The motivation for the game is to show that combined arms is difficult. Therefore I’m aiming for it to be a challenge to attach enough supporting units and gain positions so that you can amass sufficient modifiers to inflict casualties and force the enemy back. So far, with only one playtest, we’re not yet there. But it was reassuring that a quick attack with just infantry was beaten off by a combined arms force, even if the latter only just held on.

Step one accomplished!


Mission Command: Hanging out the washing 1

Saturday, 7 December 2013. A small gathering of Mission Commanders at Frome to try out the new fortification rules for MC. The scenario: A rather hastily put together one owing to lack of sufficient time (other game design projects, including our Ivor The Engine board game, getting in the way) saw a British brigade group feeling its way forward to the main line of resistance of the Westwall (or Siegfried Line) in February 1945. This was a pseudo-historical scenario, so people couldn’t look up what happened. We had 4 British players (there were a few late dropouts owing to Christmas stuff), a single German player (2 hoped for, but work intervened) and 2 umpires.

Dear British players: The Americans to the south are pushing east towards the Rhine in a series of difficult operations. As they move east, the British corps position, of which your forces are a component, have not kept pace, so the American flank has lengthened and there is the potential for a dangerous German response in the future. Montgomery has decided that your forces need to push back the weak German forces immediately to your east and south, preparatory to crossing the River Wurm, an important tributary of the Ruhr. This will close out the salient. The difficulty is that the Wurm forms part of the Siegfried Line (the Westwall).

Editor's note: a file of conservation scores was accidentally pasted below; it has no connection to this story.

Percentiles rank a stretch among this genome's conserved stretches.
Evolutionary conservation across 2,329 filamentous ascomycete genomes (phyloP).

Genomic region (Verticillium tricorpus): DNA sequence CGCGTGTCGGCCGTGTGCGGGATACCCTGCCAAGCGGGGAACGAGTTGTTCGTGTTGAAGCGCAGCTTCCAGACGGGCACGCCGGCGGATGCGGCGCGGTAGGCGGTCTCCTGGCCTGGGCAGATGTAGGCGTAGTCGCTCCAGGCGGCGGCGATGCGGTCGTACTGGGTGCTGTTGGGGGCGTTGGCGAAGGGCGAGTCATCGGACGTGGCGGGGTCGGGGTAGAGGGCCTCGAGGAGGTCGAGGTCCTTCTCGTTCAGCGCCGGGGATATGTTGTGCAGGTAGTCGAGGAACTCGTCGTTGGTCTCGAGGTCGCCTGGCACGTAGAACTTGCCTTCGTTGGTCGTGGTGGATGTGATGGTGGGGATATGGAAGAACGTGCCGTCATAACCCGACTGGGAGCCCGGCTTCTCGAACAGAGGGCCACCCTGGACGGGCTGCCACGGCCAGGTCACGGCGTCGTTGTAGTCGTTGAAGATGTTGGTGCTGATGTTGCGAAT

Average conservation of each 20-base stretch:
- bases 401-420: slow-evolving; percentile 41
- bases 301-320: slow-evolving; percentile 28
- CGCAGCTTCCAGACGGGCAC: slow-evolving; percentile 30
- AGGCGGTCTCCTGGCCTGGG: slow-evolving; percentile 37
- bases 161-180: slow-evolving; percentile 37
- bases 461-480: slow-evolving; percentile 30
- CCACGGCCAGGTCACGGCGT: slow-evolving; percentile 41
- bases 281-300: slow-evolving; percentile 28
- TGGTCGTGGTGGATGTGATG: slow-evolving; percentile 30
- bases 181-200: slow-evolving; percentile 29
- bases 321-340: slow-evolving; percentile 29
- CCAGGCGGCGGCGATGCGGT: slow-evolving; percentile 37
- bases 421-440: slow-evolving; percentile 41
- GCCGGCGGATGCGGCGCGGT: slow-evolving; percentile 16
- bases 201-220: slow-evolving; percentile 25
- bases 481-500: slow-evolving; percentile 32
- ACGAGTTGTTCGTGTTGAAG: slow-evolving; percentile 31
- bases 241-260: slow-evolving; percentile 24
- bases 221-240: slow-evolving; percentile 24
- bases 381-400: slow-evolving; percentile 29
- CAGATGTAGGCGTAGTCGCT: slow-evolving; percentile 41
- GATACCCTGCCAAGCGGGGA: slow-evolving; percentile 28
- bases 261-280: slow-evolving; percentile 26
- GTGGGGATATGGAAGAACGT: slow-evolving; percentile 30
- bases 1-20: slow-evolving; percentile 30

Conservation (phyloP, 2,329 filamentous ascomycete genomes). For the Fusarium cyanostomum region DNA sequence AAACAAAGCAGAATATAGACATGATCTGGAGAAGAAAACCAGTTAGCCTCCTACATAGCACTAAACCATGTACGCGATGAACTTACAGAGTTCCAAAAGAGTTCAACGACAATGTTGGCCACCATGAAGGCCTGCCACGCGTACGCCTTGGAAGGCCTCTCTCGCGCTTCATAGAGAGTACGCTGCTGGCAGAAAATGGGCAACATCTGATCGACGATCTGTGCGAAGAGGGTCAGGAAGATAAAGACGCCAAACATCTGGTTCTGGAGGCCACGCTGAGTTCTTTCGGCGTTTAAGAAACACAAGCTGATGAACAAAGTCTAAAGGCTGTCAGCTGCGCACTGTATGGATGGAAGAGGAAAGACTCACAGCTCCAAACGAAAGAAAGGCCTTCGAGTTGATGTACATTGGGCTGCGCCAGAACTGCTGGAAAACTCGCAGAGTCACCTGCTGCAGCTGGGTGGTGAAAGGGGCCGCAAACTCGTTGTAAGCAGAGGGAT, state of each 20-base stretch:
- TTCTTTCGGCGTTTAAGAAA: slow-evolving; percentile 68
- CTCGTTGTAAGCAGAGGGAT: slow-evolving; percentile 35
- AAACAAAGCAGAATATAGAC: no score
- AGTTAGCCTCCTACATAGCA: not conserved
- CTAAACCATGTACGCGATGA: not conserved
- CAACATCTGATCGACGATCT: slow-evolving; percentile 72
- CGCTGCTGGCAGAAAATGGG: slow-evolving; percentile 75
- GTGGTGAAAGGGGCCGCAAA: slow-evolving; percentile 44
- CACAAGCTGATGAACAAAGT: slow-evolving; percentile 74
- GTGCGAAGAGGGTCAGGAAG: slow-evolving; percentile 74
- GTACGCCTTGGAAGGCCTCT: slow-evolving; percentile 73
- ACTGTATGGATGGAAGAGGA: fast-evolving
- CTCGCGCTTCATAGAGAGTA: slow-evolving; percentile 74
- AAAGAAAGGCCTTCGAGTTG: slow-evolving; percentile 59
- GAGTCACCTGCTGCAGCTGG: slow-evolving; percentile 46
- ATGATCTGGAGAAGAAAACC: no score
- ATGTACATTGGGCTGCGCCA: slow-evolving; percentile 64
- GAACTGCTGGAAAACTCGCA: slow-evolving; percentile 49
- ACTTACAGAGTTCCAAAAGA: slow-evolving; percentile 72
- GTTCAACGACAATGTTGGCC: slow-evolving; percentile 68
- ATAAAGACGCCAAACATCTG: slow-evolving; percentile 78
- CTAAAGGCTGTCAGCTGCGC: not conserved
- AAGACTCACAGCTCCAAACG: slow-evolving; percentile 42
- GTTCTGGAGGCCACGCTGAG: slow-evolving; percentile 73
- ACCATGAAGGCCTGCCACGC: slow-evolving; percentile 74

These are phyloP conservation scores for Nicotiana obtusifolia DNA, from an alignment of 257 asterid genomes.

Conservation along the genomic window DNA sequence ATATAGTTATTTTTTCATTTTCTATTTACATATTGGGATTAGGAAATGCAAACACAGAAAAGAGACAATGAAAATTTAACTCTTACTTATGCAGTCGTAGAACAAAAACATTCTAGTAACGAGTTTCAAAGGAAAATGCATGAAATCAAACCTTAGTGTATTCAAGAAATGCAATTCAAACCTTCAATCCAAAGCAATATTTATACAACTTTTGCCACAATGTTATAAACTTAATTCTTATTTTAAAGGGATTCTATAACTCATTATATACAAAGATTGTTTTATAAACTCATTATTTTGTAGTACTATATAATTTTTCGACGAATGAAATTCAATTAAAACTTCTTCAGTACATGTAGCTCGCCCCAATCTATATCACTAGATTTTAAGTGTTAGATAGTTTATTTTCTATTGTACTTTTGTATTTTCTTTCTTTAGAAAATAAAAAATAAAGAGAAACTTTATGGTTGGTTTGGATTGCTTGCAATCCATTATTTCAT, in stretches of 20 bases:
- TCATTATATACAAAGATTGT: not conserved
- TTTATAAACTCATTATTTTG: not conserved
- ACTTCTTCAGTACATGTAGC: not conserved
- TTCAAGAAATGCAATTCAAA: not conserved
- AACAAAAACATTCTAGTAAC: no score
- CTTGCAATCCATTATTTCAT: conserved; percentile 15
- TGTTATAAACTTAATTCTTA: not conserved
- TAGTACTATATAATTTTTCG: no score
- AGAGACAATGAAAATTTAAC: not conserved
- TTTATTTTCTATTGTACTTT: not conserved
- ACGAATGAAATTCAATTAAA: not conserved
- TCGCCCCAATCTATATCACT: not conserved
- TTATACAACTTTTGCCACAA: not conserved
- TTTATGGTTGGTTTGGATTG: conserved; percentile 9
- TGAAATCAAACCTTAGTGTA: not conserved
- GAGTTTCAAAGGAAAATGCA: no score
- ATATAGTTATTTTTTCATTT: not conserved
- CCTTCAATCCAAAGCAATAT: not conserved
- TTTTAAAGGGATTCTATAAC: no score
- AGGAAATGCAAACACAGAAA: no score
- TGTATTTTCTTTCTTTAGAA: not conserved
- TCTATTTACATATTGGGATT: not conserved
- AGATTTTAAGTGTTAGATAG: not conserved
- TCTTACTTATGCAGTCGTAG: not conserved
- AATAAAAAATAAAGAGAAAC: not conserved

Although aerial reconnaissance has been carried out, the exact locations and strength of the enemy’s defences are not known. Today’s operation has two limited objectives: (i) find out where the German main line of resistance is, and locate any outlying defences; (ii) push the German forces that are to the west of Munchenkirchen back to their MLR. This operation will help planners to decide where to cross the Wurm.

In contrast, dear German player: You and your men are exhausted, but at least you’re still alive. If you can hold the Rhine, maybe the Führer can come up with a plan to throw back the allies. In the last fortnight the pressure has eased slightly. You’re still grossly outnumbered, the allies have air supremacy, artillery supremacy and tank supremacy, but you’re holding out. Your unit is Kampfgruppe Hoffnung, positioned just west of the River Wurm, near to the town of Munchenkirchen, which is part of the Westwall. Now you’ve heard that the British have started to move forward again; at least you have good defences close to hand.